The World Organization for Animal Health (OIE) recognizes that slaughterhouses are a key link for the epidemiological monitoring of zoonoses and all animal diseases [1]. Indeed, many studies on the diseases that affect swine herds are based on pathological processes detected in the slaughterhouse, such as pig respiratory complex [2,3] or the interstitial hepatitis caused by ascariasis [4]. However, there are fewer publications that study the causes for the total condemnation of pig carcasses [5]. In the European Union (EU), the European Food Safety Authority (EFSA) highlights the report of the Nordic Council of Ministers, in which of the 20,581,562 pig carcasses inspected in slaughterhouses during 2005, the highest prevalence of condemnation corresponded to processes related to suppurative inflammations such as abscesses in different parts of the carcass (19%), osteomyelitis (17%), infections caused by tail-biting (14%), and pyaemia (10%) [6]. More recently, Vial and Reist [7] published a study on pigs sacrificed in Swiss slaughterhouses between 2007 and 2012 and found that the most frequent causes for the condemnation of carcasses were abscesses (35% to 36% of total condemnations) and acute processes (21% to 22%). Regarding zoonoses, the prevalence of tuberculosis was less than 0.1%, while erysipelas reached 4.8%. According to these authors the percentage of the condemned carcasses ranged from 0.1% to 0.2% for regular or urgent sacrifice, respectively, but was lower than the percentage registered from 1995 to 2002 in the Czech Republic [8], when 0.57% of a total of 36,028,821 pigs were condemned. A similar prevalence (0.58%) was published for a total of 2,264,428 pigs sacrificed in slaughterhouses in the region of Ontario (Canada) during the years 2001 to 2007 [9]. Osteomyelitis (38.52%), granulomatous lymphadenitis (22.70%) and pleurisy/pneumonia (21.17%) were the main causes of total condemnations carcass (0.24%) of 161,001 pigs sacrificed in two abattoirs of Portugal from March 2006 to July 2012 [5]. In Spain, Peralta [10] mention 0.15%, whereas Martínez et al [11] found a higher proportion (8.5%) of condemned carcasses, although this study focused on pigs with postweanig multysistemic wasting syndrome. Abscesses, cachexia, osteomyelitis and polyarthritis, peritonitis and inflammations of the respiratory system were the main causes for total condemnation described in this report.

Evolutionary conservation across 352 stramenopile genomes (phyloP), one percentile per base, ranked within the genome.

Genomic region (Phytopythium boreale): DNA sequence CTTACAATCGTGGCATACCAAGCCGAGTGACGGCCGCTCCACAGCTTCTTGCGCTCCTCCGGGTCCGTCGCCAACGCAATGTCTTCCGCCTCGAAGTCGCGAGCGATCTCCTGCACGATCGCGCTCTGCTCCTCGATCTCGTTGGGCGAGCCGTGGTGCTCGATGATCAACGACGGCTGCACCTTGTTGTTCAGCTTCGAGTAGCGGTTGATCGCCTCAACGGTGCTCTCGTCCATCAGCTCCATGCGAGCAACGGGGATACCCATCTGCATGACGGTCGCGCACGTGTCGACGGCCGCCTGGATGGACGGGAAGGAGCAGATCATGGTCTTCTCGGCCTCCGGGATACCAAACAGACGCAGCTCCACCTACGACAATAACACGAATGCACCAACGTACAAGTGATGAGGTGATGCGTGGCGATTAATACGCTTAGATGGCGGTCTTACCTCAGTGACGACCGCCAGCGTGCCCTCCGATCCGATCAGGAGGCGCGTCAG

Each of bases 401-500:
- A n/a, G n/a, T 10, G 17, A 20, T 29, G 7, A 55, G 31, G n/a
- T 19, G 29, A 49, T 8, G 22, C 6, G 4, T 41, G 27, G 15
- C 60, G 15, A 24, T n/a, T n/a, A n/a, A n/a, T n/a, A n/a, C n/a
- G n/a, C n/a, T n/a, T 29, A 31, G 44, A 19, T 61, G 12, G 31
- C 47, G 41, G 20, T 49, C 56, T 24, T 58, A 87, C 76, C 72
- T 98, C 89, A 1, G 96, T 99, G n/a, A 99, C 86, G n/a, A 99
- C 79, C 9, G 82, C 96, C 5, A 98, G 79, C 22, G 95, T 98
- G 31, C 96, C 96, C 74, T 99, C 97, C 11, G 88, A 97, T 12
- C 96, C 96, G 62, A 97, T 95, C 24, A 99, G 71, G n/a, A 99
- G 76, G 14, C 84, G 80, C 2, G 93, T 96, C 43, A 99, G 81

For EFSA, the best method to guarantee the effective control of the hazards associated with the consumption of meat is to adopt preventive measures and integrated controls between the farms and the slaughterhouses where the animals are sacrificed [12]. With the purpose of maintaining this sanitary status, the official veterinarian of the slaughterhouse must register and communicate any disease or pathological processes observed mentioning individual animal and the herd they come from. Certain countries of the EU, such as the United Kingdom, Denmark or Finland, have systems for integrated monitoring between pig farms and slaughterhouses, so that the results obtained in the inspections carried out at the slaughterhouse are directly added to the farm data bases. The objective of this monitoring system is to detect changes in the prevalence of the pathologies that affect the animals, so that the welfare and health levels of animals can be improved in the farms of origin [4,13,14]. Application of this system allows farms to be classified according to their health status and correlations to be established between the health conditions and the results of the inspections carried out in slaughterhouses [15].